Degrees of Separation

USC, Foster Care, RobinHood, BadgerDAO, and Capital One


This week the New York Times published an article claiming millenials are dealing with inflation “for the first time”. Some people have pointed out that millenials are all too familiar with inflation, because the price of a college degree has gone up something like one thousand percent since they were born. Some colleges have taken advantage of for-profit marketing companies to sell expensive online graduate degree programs, like, for example, USC:

The nonprofit school used its status-symbol image to attract students across the country, including low-income minority students it targeted for recruitment, often with aggressive tactics. Most students piled on debt to afford the tuition, which last year reached $115,000 for the two-year degree. The majority never set foot on the posh Los Angeles campus but paid the same rate for online classes as in-person students.

Social work is a difficult, critical job in America, with scant resources dedicated to helping those in need. So, how does an online degree from a prestigious university work out for the graduates take on debt to earn it?

Recent USC social-work graduates who took out federal loans borrowed a median $112,000. Half of them were earning $52,000 or less annually two years later, a Wall Street Journal analysis of newly released U.S. Education Department data found. Compared with other master’s-degree programs at top-tier U.S. universities, the USC social-work degree had one of the worst combinations of debt and earnings.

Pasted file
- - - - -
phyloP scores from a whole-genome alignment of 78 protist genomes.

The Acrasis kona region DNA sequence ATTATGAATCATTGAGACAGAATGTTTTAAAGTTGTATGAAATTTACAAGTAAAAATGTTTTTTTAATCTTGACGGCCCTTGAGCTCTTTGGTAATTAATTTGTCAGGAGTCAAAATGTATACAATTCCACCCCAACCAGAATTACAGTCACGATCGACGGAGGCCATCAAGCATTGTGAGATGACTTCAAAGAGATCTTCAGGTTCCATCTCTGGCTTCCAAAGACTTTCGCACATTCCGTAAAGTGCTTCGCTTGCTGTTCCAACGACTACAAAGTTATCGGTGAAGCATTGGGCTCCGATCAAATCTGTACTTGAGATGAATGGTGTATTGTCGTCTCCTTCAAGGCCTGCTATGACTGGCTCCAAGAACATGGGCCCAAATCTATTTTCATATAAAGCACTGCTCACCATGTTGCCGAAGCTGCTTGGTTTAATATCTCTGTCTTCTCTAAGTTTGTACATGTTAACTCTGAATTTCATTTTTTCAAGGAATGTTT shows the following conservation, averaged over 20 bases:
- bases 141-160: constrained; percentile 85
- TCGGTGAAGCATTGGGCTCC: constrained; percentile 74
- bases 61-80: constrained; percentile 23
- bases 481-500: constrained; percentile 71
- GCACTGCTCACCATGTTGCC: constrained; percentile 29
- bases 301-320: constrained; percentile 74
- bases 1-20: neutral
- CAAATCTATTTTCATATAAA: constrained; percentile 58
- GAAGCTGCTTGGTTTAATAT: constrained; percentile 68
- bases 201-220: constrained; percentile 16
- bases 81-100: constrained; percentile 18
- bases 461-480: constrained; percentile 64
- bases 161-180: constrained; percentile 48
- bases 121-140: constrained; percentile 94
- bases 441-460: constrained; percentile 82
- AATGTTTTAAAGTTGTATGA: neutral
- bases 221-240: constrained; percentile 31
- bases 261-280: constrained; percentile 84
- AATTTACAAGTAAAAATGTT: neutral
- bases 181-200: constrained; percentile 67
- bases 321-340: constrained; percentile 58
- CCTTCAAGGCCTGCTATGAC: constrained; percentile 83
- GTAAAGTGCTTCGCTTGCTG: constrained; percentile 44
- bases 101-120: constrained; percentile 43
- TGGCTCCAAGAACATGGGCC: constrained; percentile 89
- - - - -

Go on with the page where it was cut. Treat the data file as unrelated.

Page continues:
Not great! Nor were their aggressive recruitment methods:

To attract students, USC employs a style of recruiting once rare at highly regarded universities, according to dozens of interviews with current and former students and employees. Recruiters for 2U Inc., a for-profit company that works with USC and others to develop online degrees, repeatedly call and email prospective applicants. Counselors sometimes recruited people with low grades to meet enrollment targets.

Lest we place the blame fully on a for-profit firm, staff at USC were directly involved:

The school formulated marketing campaigns to woo applicants, using demographic profiles of the kinds of students they would recruit, internal documents used by the marketing department and reviewed by the Journal show. The profiles include cartoon characters depicting potential recruits; in one depiction, a Black woman dubbed Needy Nelly “needs hand-holding” and “calls and emails everyone” because she has trouble with her application.

So, USC created an expensive, mostly online program to provide social work degrees required to get a job in the field, saddled them with debt thanks to free-flowing federal student loan programs, and spat them out into a field where they couldn’t expect to make enough to pay it off. USC is one of the top 20 richest universities in the country, with a nearly $6 billion dollar endowment. Using their reputation to turn social work - of all things - into a profit center for a school that doesn’t need the money is a good illustration of how our system of higher education has become deeply broken.

Foster Care

Social work is a noble pursuit, even for the heavily indebted. However, many of them are thrust into a system that is badly broken - underfunded, under-resourced, and mismanaged by the states. ProPublica published a deep investigative study of the “shadow” foster care system in America. First, here is how standard foster care works: